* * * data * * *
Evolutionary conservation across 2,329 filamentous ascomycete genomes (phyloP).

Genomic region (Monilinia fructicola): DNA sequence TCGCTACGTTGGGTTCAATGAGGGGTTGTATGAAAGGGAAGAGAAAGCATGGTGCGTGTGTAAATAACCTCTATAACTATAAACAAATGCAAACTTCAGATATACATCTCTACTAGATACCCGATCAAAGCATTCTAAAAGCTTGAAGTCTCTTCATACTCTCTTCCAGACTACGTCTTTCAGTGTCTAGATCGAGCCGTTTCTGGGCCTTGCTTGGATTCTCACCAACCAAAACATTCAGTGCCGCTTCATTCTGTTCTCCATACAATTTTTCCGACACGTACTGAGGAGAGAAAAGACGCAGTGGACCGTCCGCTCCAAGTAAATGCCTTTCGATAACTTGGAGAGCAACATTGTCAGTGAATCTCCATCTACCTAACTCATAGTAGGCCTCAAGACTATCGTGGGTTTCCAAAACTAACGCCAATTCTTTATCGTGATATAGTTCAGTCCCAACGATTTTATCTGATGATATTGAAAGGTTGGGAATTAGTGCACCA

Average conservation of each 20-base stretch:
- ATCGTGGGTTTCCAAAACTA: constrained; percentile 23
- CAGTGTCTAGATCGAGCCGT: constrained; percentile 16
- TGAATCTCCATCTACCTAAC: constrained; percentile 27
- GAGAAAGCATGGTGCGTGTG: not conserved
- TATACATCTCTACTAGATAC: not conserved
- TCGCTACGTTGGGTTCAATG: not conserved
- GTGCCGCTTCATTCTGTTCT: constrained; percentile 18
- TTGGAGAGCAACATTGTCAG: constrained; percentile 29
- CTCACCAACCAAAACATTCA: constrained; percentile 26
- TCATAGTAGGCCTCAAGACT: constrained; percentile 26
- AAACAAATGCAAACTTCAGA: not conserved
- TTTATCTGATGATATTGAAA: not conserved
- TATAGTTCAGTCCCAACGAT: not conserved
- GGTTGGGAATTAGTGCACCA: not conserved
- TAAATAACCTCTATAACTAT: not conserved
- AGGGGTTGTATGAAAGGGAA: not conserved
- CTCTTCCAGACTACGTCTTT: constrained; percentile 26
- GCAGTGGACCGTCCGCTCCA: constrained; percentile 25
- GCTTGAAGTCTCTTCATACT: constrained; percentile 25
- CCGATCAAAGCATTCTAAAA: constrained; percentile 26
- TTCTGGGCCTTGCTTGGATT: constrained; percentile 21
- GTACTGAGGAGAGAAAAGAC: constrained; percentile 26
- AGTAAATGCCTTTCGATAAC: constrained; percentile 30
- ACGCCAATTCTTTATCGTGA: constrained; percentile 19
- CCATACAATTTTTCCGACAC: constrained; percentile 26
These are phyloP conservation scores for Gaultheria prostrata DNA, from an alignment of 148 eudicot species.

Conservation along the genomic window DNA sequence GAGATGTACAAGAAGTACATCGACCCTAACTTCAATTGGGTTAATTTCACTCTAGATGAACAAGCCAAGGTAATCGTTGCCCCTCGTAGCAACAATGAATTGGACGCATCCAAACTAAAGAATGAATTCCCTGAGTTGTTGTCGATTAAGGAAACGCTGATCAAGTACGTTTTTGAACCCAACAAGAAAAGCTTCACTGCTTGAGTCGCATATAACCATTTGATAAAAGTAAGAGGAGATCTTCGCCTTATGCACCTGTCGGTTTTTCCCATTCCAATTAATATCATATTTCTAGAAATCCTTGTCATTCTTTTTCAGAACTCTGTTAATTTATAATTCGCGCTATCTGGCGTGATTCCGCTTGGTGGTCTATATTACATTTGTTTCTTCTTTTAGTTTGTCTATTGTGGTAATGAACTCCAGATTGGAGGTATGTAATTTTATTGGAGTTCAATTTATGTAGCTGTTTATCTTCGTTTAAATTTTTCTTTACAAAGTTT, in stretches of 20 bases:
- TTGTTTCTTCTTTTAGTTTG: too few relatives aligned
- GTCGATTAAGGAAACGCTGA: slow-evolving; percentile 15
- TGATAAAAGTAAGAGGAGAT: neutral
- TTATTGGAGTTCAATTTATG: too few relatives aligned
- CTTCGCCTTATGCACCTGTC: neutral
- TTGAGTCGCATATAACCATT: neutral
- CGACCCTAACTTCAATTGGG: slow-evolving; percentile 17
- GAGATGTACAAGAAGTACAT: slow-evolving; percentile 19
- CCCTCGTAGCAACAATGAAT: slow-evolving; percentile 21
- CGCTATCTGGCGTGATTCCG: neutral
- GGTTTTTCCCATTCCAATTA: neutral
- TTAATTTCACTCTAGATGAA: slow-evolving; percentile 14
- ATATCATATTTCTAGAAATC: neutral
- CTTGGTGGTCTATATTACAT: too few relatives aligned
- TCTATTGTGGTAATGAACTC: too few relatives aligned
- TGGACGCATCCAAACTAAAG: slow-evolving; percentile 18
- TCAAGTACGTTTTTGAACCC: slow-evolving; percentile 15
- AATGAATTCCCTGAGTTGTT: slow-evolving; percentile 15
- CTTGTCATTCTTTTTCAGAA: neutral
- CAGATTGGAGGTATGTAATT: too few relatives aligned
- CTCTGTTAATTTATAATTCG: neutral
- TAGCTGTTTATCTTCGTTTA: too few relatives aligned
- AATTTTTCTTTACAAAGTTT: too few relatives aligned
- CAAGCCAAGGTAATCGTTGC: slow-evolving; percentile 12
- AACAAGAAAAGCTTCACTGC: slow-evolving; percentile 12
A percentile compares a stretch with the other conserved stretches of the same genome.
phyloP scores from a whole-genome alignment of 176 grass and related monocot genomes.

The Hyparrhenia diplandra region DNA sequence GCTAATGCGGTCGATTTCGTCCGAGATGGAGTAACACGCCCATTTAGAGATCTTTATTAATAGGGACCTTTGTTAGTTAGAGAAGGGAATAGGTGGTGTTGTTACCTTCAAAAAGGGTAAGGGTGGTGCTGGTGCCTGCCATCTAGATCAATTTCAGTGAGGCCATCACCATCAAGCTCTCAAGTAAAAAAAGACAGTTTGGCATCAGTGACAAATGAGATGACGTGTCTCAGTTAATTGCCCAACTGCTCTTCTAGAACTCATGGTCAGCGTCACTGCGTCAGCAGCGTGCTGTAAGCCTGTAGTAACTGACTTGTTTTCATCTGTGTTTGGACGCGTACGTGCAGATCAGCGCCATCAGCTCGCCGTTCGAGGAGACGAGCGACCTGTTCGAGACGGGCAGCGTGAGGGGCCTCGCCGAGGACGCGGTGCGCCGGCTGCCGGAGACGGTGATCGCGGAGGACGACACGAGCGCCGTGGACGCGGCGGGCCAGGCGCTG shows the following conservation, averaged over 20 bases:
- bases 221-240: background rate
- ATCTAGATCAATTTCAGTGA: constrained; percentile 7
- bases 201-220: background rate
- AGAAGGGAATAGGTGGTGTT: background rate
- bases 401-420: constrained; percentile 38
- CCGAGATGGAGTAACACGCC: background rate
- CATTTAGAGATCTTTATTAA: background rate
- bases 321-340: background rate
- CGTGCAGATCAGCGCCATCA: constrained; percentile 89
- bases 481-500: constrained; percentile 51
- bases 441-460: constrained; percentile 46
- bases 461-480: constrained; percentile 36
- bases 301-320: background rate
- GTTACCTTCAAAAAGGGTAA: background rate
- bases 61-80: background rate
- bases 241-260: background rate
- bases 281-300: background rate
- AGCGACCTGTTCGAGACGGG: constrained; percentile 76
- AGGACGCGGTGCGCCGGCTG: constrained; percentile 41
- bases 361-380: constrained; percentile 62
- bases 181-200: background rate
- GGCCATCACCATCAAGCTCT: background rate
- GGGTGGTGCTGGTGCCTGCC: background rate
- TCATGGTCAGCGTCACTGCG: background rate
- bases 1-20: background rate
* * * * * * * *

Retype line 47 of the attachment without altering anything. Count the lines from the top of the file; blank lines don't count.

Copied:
- TCAAGTACGTTTTTGAACCC: slow-evolving; percentile 15